The Difficulties of Synthetic Protein Synthesis

Dawson and his colleagues use the technique of solid-phase synthesis to make the peptides. Invented by Robert Bruce Merrifield in 1963 (for which he was awarded the 1984 Nobel Prize in Chemistry), solid phase protein synthesis basically entails building a peptide step-by-step, starting with a single amino acid that is attached to a polymer resin. Amino acids are then added one at a time, the resin is washed between each successive round, and finally the finished peptide is removed from the resin.

This basic technique has been improved dramatically through the years so that today it is used routinely. Some laboratories have their own automatic peptide synthesis machines, many research institutions have a core facility that offers peptide synthesis, and any laboratory in the country can order several milligrams of purified custom peptides through the mail from any one of several commercial companies.

Solid phase synthesis does have its limitations, however. It works well for peptides of around 20 to 25 amino acids and reasonably well for peptides up to about 50 amino acids. In some cases, scientists have even been able to synthesize proteins of around 100 amino acids.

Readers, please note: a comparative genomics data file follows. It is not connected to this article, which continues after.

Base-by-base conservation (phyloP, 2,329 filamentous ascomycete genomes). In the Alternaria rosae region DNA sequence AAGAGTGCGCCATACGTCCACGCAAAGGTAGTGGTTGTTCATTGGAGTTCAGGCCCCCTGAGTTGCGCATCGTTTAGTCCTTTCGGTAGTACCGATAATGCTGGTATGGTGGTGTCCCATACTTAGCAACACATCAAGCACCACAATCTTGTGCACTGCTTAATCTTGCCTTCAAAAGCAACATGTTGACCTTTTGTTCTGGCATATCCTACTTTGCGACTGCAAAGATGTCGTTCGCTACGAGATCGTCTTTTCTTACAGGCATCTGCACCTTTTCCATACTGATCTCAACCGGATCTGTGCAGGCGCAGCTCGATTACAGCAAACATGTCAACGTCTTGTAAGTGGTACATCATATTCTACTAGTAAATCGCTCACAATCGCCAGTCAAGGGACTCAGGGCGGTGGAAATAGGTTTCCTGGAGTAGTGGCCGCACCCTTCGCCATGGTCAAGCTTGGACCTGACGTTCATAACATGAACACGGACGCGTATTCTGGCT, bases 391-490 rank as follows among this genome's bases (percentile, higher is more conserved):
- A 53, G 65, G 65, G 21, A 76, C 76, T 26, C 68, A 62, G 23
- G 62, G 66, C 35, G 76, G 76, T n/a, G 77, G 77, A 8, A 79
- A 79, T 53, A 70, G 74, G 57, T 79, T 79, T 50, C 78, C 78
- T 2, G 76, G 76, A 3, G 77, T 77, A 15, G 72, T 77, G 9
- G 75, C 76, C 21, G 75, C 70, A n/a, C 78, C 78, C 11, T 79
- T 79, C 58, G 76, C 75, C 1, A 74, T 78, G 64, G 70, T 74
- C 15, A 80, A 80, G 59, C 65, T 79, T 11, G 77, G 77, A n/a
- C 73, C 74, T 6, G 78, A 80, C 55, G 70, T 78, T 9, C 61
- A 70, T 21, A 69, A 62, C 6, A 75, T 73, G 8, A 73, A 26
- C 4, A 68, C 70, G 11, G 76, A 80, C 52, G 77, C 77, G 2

"In general, though," says Dawson, "if you go much above 40 [amino acids], you are going to run into problems."

Not one to see a barrier as a barrier, Dawson has spent considerable effort to improve the sizes and the yields of proteins he can routinely make. He uses a number of tricks that enable him to make proteins and peptides up to about 150 amino acids long. In general, these tricks involve breaking the sequence up into pieces, synthesizing the pieces one at a time, and then chemically "ligating" or joining them.

This ligation offers its own unique problems, though, because of the potential for the reaction to incorrectly join two peptides. These ligations can join together a carboxy group with an amino group, but any single unprotected peptide may have some 10 to 20 of each group, most of them on the side chains, but the only two that need to be joined are the ones on the ends. The danger is obtaining a heterogeneous mixture of branched peptides instead of one uniform pool of linearly combined peptides. An added challenge is that the reactions must be done in water at neutral pH.